It is tempting to ignore data points that are unexpected, or don’t fit in nicely with the other values. That value could be a mistake, but it could also be the most accurate, or provide an important clue to the truth. Consider the first example. Keeping the 18 g value improved the accuracy of the results.  Sometimes a mistake made is obvious. In the preceding example consider the value at 120 seconds. The students used a count up timer, recording time in minutes and seconds. Might a student have misread 1:20 as 120 seconds rather than 60 + 20 = 80 seconds? If so, that puts the data point in agreement with the others. (In this case, the students confirmed that was indeed what had happened.)

Why you need more than two data points

How many data points are needed to get accurate results from an experiment? Although you won’t be discussing correlation coefficients with your students you can use their results to show why you cannot simply take two data points, draw a line between them, and assume you can extrapolate valid data from that line. If your experiment involves plotting data that yields a curve rather than a straight line consider taking a few minutes to for this discussion in your conclusion.

The following data was taken from an activity where students measured how quickly a bubble traversed a tube filled with oil, as a function of the angle the tube was tilted.

  1. On a white board or large piece of chart paper draw x and y axes, labeled appropriately for your data.
  2. Peruse your teams’ results, and choose one with the most complete, and accurate, data.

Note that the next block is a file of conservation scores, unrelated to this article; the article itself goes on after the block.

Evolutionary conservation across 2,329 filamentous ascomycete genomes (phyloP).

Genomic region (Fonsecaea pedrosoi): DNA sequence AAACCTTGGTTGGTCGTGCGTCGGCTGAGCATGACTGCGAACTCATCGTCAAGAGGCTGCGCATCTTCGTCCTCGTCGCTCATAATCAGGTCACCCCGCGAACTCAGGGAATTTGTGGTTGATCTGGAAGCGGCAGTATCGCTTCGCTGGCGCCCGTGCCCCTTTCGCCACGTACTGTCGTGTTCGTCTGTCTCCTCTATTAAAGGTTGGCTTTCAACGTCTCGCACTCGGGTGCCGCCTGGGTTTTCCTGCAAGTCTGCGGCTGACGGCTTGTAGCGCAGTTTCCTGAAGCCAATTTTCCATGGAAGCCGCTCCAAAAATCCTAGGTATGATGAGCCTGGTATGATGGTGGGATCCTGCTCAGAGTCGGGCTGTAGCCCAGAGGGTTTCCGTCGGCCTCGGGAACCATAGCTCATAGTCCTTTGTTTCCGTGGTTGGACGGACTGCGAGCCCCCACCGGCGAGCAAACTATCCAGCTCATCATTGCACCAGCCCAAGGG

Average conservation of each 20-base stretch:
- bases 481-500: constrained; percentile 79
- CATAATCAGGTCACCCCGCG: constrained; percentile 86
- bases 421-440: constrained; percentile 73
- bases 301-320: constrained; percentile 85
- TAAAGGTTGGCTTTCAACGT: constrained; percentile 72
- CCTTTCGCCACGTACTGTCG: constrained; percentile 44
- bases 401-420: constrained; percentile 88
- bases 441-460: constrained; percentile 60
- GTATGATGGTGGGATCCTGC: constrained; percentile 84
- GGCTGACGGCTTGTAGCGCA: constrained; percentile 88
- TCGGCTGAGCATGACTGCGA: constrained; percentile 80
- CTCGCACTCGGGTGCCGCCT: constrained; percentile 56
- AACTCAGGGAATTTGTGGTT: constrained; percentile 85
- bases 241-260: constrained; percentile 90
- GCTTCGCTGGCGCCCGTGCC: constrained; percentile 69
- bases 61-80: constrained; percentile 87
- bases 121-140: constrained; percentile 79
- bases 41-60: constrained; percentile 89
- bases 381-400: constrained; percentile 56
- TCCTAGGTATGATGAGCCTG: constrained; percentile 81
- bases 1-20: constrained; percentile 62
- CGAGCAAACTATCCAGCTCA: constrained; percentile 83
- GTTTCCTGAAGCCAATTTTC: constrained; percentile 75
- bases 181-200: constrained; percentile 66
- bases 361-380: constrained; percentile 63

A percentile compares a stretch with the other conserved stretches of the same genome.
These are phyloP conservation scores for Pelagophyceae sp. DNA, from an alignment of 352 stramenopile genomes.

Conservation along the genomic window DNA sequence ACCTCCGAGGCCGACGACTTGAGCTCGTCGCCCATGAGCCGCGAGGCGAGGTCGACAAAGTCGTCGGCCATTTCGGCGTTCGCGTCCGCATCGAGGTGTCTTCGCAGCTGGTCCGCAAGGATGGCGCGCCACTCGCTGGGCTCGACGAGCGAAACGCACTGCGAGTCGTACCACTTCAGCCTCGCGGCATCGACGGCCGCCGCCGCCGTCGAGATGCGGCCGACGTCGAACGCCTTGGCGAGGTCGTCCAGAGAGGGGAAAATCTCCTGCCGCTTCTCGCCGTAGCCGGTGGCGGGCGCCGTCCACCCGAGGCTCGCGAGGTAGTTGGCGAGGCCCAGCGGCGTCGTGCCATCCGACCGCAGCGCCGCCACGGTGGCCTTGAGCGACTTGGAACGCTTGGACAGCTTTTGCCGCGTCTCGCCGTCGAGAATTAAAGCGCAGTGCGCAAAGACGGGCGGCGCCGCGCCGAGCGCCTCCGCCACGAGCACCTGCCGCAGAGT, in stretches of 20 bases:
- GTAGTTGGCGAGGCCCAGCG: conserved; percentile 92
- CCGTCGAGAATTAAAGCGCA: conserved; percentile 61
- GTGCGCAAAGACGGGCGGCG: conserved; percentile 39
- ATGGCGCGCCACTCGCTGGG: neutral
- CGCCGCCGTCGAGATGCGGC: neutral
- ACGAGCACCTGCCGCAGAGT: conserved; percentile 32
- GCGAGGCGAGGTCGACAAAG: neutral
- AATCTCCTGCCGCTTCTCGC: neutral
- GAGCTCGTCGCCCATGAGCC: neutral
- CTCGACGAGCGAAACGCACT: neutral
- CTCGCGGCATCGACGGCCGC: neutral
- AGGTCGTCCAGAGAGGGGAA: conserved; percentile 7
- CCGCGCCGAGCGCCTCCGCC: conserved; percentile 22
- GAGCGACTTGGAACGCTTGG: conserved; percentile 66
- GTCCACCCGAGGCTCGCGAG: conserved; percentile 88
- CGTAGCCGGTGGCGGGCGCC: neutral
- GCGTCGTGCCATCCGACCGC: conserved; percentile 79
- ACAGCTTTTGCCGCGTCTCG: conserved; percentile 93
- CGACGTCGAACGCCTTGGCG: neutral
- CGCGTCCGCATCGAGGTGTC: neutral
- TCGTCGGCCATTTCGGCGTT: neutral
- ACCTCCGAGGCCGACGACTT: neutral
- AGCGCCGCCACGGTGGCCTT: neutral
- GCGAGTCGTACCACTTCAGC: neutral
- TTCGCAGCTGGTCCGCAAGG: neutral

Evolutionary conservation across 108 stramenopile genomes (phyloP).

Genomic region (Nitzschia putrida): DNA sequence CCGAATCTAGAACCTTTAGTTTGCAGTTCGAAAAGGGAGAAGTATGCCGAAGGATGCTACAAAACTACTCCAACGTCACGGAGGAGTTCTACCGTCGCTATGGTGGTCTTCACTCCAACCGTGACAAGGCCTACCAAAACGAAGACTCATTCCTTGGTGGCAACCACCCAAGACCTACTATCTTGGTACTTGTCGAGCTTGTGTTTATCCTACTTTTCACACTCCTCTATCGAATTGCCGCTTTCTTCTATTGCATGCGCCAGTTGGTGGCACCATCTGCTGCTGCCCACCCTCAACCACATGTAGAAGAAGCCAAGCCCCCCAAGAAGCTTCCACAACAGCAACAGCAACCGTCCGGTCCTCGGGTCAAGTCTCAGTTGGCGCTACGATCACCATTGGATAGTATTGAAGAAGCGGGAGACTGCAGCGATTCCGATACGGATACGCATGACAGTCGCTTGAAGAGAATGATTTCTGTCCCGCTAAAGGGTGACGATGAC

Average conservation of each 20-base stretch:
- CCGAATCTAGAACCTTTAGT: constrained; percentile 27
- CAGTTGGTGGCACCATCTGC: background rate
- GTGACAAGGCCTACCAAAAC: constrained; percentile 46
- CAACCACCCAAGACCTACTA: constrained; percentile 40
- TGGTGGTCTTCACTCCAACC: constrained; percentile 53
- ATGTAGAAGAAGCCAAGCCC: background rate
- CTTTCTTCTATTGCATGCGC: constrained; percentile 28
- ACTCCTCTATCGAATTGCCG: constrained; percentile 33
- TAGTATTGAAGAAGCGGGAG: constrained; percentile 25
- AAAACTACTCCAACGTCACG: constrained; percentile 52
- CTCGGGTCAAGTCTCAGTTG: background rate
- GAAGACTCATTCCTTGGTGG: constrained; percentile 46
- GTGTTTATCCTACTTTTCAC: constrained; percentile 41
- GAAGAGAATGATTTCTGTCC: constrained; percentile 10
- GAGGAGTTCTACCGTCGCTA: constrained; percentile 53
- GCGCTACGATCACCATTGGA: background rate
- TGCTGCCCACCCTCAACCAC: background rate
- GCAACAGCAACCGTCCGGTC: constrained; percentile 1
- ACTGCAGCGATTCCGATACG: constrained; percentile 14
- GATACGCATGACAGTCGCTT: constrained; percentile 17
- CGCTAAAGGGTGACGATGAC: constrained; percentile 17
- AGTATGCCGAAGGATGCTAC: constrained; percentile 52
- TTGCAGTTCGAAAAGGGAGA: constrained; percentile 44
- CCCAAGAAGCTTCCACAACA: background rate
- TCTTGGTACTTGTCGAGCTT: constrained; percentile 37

3. Plot that data and draw a smooth curve through the points.
  1. Gather the children and with their help extrapolate a value on the x axis based on a value on the y axis. In this example the chosen time is 35 seconds.
  1. Using a different color marker and a straight edge draw a line through two of the data points on the curve. (Here, 0° and 60°.) Extrapolate the x value from that line using the same y value as before.
  1. If possible, draw a second straight line, using a third color, through two other data points on the curve. (Here, 30° and 80°.) Extrapolate the x value from that line using the same y value as before.

What angle will cause the bubble to reach the end in 35 seconds?

Actual CurveLine 1Line 2
14° or 76°36°63°

What angle gives the fastest time?

Actual CurveLine 1Line 2

Quite a difference! The students will appreciate how important it is not to assume that all relationships are linear, and that you may need many data points to determine what the true shape of a curve is.

What interesting data analysis opportunities have cropped up in your activities? Have you developed an approach for conveying these or other concepts effectively that we don’t mention? We’ve love to hear your ideas and stories. Drop us a note or leave a comment!